96P - MMTV and breast cancer: Integration sites of MMTV in breast cancer patients and their potential role in cancer progression

Date 20 December 2015
Event ESMO Asia 2015 Congress
Session Poster presentation 2
Topics Basic Science
Breast Cancer
Presenter Hajra Sadia
Citation Annals of Oncology (2015) 26 (suppl_9): 16-33. 10.1093/annonc/mdv519
Authors H. Sadia, M.K. Gomez, T.B. Rahat, W. Naushad
  • Atta-ur-rahman School Of Applied Biosciences (asab), National University of Sciences & Technology (NUST), 44000 - Islamabad/PK

Abstract

Aim/Background

Detection of mouse mammary tumor virus (MMTV) in human breast cancer samples from all over the world has led to the acknowledgement of MMTV as a probable cause of breast cancer. Although its role is still debatable in humans, it is accepted as a cause for mammary tumors in mice. Reporting the presence of MMTV-like sequences in human breast cancer samples from Pakistani breast cancer patients, we also present a supposition that integration of MMTV might be, in part, responsible for breast cancer development.

Methods

After establishing presence in study samples, blood and tumor tissues, samples were processed for detection of probable integration sites of MMTV genome by employing linker-mediated polymerase chain reaction (LM-PCR) followed by sequence analysis of all possible clones.

Results

The study identified multiple (16) distinct, non-random integration sites of MMTV in human breast cancer tissues. MMTV-like sequence integrations have been found to be in or near transcription start sites, growth, DNA repair proteins and tumor suppressor genes, thus giving cells a distinct advantage for transformation and sustained survival.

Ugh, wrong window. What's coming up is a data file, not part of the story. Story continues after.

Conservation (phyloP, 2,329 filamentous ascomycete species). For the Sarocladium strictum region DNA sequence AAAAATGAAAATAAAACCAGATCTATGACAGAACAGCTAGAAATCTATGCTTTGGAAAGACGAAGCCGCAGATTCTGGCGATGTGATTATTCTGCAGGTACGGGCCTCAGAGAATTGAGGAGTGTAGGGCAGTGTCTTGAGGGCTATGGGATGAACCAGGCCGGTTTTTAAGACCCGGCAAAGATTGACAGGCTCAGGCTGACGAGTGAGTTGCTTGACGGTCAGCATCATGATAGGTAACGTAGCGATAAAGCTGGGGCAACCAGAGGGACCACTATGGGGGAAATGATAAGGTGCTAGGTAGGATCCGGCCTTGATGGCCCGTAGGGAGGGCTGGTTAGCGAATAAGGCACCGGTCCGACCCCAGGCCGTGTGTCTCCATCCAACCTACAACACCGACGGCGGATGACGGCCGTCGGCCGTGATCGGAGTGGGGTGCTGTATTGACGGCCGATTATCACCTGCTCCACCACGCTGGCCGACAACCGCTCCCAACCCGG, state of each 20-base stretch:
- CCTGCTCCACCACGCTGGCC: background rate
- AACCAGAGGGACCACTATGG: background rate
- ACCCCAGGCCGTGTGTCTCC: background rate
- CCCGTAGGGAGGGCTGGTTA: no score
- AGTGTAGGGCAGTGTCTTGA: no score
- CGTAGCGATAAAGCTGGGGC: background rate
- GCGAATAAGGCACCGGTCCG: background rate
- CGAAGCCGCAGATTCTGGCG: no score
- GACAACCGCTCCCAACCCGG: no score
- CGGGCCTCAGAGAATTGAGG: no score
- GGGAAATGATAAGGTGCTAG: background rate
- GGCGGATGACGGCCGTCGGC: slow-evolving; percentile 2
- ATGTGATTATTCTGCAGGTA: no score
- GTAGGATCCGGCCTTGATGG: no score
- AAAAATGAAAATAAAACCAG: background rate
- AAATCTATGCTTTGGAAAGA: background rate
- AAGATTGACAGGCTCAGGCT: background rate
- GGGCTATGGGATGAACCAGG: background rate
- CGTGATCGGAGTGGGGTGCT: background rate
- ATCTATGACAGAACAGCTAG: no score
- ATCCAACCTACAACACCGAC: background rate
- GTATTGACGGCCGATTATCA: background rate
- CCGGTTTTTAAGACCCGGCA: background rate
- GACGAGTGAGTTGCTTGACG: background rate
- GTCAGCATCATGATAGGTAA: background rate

Conclusions

Our data suggests that integration in the genome might give cells a distinct advantage for survival of transformed cells. Although the link is still not clear, further studies on these integration sites might reveal a link between MMTV-like sequences and human breast cancer. The resulting data lends support to the idea of a viral etiology of breast cancer. Furthermore, it also indicates anomalous behavior of MMTV-like sequences. Previous data suggests a totally random integration of MMTV in both mouse and human genome in cell lines. However, some sites were found to be repeating in different samples, thus, also supporting sequence specific bias in integration.

Clinical trial identification

Disclosure

All authors have declared no conflicts of interest.